jQuery.postJSON() method for ASP.NET MVC

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Part of the reason I blog is that it serves as a healthy reminder for me of the best ways I’ve found to do things. The Internet is full of information that’s just plain wrong, or only wrong in certain scenarios that don’t always match mine.

So when I have to grapple with the exact same stupid problem for the second time, it’s obviously time to record it, if only for the sanity of Future Me. Today’s example is posting JSON to an ASP.NET MVC action method.

There are a bunch of examples all over the Internet that will tell you to do this:

// THIS IS WRONG!
// Well.....at least for MVC.
$.post('/some/url', data, function(response) {
    // Do something with the request
}, 'json');

This is all well and good and does cause jQuery to submit data encoded as JSON instead of URL-encoded, the problem comes in on the MVC side. This request results in this offending header:

Content-Type: json; charset=UTF-8

Um, that’s not right! “json” is not a valid MIME type! Because of this, even though the payload is JSON, MVC will not deserialize it properly and so any of your action method parameters will be null. Even worse, if you have a non-nullable parameter (an int, for example) then you will get an exception from the model binder.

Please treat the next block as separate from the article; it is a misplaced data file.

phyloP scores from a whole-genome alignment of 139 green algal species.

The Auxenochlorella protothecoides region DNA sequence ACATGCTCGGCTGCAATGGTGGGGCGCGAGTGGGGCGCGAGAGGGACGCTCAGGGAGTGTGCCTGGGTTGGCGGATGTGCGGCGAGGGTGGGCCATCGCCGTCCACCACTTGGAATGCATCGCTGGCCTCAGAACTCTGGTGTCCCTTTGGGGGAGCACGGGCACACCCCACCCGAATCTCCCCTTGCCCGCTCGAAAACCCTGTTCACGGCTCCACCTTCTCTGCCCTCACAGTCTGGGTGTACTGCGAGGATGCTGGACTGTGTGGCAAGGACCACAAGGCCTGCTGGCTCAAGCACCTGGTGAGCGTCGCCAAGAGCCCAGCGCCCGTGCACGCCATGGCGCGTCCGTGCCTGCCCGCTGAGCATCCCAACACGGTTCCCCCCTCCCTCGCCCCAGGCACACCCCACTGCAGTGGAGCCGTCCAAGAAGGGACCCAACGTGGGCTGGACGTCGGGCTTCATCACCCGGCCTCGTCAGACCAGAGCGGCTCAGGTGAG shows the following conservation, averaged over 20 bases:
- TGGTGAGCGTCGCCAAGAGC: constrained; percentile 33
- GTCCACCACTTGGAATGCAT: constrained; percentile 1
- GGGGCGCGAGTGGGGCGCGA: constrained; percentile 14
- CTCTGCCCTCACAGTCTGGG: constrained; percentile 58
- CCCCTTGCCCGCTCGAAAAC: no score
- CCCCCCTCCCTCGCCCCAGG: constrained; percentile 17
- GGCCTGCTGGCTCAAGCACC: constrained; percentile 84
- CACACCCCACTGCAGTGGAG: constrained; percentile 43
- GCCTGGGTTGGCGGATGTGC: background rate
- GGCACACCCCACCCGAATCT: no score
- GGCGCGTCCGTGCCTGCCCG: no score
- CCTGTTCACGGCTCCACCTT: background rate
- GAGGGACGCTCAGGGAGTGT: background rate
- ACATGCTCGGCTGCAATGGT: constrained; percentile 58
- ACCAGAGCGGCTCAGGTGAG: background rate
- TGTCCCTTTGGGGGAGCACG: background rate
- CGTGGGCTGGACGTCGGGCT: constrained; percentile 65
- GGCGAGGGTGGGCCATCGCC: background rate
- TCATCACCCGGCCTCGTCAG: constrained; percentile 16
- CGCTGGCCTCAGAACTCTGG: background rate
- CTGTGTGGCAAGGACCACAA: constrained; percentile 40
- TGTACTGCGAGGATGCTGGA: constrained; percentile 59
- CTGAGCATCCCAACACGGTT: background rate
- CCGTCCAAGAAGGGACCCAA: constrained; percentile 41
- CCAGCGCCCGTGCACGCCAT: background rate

So this snippet creates the simple postJSON method that jQuery on its own is missing, nicely wrapped within a closure so that it can operate in jQuery’s noConflict mode:

(function ($) {
    $.postJSON = function (url, data) {
        var o = {
            url: url,
            type: "POST",
            dataType: "json",
            contentType: 'application/json; charset=utf-8'
        };
        if (data !== undefined) {
            o.data = JSON.stringify(data);
        }
        return $.ajax(o);
    };
} (jQuery));

This will correctly set the Content-Type header so that MVC can understand it. The function returns a jqXHR object that implements the Promise interface so that you can chain your event handlers on to the end like this:

$.postJSON('/post/url', {param1: "hello", param2: "world"})
    .complete(function () {
        // Optional - fires when the operation completes, regardless of status
    })
    .success(function () {
        // Optional - fires when operation completes successfully
    })
    .error(function () {
        // Optional - fires when operation completes with error
    });

Enjoy, Future Me!

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